The Center of Saint Petersburg is the area of main interest to the traveler, home to most attractions of the metropolis. You can get everywhere on foot, and simply strolling the elegant streets is a delight. Although the district is divided by canals, they’re narrow and don’t constrain progress: the streets crisscross them and you don’t have to factor in bridge closures or the like.
Palace Square Ensemble and Hermitage (wiki, map). The Hermitage is Saint Petersburg’s prime attraction, a massive palace-museum showing the highlights of a collection of over 3 million pieces spanning the globe. Hosted in the Winter Palace, the former main residence of the Russian tsars, and several other historic buildings nearby, the Hermitage is one of the world’s great museums, with an imposing setting displaying priceless works by Rembrandt, Raphael, Rubens, Velázquez, Michelangelo, van Dyck, Matisse and many more.
*Peter and Paul Cathedral + *Peter and Paul Fortress (map) founded by Peter the Great in 1703 and built to Domenico Trezzini’s designs from 1706 to 1740 as a star fortress. Today it has been adapted as the central and most important part of the *State Museum of Saint Petersburg History.
Saint Isaac’s Cathedral (map). It was built in 1818, in the style of transition from classical to modern, and is a major attraction in the city. This is the most significant creation of Auguste Montferrand. Three sculptures, depicting each of the 12 apostles, stand on the pediment portico.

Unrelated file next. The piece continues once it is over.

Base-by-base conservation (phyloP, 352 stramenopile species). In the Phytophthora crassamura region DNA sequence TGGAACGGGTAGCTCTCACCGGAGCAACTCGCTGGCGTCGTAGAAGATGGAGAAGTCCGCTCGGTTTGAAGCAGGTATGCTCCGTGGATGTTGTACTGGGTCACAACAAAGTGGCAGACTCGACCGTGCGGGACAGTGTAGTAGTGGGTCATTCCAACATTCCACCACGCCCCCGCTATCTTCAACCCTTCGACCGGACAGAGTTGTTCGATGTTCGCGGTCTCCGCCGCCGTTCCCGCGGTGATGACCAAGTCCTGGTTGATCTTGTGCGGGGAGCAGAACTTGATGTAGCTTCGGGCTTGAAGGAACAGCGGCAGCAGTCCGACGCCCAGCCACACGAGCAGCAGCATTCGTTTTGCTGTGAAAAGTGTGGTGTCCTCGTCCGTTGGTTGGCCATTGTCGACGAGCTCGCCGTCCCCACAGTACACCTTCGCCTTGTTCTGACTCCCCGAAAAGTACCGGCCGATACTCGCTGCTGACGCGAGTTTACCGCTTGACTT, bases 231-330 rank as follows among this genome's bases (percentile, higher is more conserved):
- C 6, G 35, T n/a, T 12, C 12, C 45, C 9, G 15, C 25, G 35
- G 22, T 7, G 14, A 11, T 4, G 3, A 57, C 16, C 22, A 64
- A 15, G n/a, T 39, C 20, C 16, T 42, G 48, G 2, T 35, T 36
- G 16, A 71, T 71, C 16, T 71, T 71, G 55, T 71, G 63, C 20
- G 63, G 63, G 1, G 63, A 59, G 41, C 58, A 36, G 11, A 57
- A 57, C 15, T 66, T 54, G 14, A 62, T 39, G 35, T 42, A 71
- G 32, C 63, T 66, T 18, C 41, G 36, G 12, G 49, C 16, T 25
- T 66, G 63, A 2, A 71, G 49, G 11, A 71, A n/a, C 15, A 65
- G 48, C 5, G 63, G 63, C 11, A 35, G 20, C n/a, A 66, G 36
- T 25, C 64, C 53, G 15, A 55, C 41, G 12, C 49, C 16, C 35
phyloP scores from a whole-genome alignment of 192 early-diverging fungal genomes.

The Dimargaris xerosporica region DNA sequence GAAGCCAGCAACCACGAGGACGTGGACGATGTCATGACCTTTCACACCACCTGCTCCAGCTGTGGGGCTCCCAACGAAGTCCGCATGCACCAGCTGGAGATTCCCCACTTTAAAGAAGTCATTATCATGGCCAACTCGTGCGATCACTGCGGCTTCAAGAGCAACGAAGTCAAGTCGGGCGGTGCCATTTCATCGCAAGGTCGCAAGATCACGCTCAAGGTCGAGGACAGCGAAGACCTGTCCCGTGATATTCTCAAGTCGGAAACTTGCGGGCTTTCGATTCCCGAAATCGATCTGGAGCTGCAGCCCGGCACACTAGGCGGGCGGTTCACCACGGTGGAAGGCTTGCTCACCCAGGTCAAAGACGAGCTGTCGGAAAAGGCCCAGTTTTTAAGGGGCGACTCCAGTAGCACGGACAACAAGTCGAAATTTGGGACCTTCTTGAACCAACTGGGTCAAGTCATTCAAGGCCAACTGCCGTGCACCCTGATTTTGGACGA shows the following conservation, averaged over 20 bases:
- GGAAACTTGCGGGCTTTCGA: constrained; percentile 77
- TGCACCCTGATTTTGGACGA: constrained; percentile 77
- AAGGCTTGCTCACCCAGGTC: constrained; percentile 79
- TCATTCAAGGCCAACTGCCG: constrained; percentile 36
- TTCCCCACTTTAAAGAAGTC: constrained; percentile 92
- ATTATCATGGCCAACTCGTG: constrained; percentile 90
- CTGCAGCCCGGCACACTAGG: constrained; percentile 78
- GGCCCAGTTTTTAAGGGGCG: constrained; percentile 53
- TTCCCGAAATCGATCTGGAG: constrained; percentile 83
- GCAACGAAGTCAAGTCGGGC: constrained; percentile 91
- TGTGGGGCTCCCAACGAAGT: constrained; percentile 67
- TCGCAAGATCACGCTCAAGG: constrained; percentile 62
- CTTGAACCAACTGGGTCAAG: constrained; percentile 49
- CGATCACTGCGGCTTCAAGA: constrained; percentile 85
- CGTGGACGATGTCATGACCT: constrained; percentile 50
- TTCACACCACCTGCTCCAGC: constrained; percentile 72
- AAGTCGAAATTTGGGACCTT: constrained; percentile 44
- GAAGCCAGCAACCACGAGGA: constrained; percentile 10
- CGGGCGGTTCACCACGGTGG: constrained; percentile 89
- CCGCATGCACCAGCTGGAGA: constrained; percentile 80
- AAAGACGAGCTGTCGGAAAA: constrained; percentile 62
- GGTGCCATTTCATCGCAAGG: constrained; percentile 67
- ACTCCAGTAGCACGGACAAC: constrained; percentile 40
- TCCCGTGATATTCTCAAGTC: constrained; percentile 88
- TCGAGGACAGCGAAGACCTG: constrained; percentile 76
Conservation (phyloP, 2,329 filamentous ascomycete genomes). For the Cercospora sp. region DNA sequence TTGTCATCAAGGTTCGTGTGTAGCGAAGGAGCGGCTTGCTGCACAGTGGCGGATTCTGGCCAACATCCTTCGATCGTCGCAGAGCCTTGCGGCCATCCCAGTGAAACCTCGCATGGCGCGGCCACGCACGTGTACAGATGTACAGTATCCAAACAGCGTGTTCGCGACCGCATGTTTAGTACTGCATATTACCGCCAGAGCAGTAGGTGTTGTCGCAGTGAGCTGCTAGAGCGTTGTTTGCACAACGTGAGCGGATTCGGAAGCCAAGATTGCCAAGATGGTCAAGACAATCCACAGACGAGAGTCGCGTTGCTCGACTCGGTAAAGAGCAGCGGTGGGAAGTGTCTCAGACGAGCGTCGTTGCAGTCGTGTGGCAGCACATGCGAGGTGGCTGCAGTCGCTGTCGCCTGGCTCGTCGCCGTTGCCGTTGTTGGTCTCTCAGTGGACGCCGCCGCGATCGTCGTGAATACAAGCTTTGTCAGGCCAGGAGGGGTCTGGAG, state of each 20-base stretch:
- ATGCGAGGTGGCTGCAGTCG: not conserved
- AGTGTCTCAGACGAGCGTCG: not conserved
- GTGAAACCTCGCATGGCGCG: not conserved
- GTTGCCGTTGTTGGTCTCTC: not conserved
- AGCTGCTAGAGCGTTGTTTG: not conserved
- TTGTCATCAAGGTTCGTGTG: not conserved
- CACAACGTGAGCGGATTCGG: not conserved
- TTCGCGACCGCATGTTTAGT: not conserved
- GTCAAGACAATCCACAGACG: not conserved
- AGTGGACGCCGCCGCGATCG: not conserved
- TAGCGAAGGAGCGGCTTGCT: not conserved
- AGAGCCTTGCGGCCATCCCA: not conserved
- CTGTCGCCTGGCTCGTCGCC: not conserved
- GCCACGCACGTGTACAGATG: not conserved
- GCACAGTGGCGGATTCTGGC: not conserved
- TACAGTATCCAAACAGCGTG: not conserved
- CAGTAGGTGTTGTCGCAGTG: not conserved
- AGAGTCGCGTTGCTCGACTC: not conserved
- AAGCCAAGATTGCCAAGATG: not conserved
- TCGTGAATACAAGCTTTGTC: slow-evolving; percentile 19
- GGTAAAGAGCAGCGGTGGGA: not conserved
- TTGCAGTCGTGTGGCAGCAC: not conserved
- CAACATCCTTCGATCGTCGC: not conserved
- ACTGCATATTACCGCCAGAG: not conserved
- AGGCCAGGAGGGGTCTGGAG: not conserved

Kazan Cathedral (wiki, map). One of the largest cathedrals in St. Petersburg. Impressive neoclassical exterior, richly decorated interior. Stroganov Palace (wiki, map) The palace was built to Bartolomeo Rastrelli’s designs for Baron Sergei Grigoriyevich Stroganov in 1753–1754. Singer House, also known as the House of Books (map).
Russian Museum (map). An extensive collection of Russian paintings and sculpture. The main building, the Mikhailovskiy Palace houses the main exhibits, and the Russian Museum also oversees the permanent and temporary exhibits, tickets to each can be purchased separately or as a universal pass.
Church of the Saviour on Spilled Blood, Museum of Mosaics (wiki, map). A traditional style Russian church built on the spot where Tsar Alexander II was assassinated in 1881. The interior is elaborately decorated with over 7000 m² of mosaics. The walls and ceilings inside the Church are completely covered in intricately detailed mosaics — the main pictures being biblical scenes or figures — but with very fine patterned borders setting off each picture.
Smolny Cathedral / Smolny Convent (wiki, map), what is a gorgeous blue and white main church, considered to be one of the architectural masterpieces of architect Francesco Bartolomeo Rastrelli. The Cathedral is the centerpiece of the convent, built by Rastrelli between 1748 and 1764.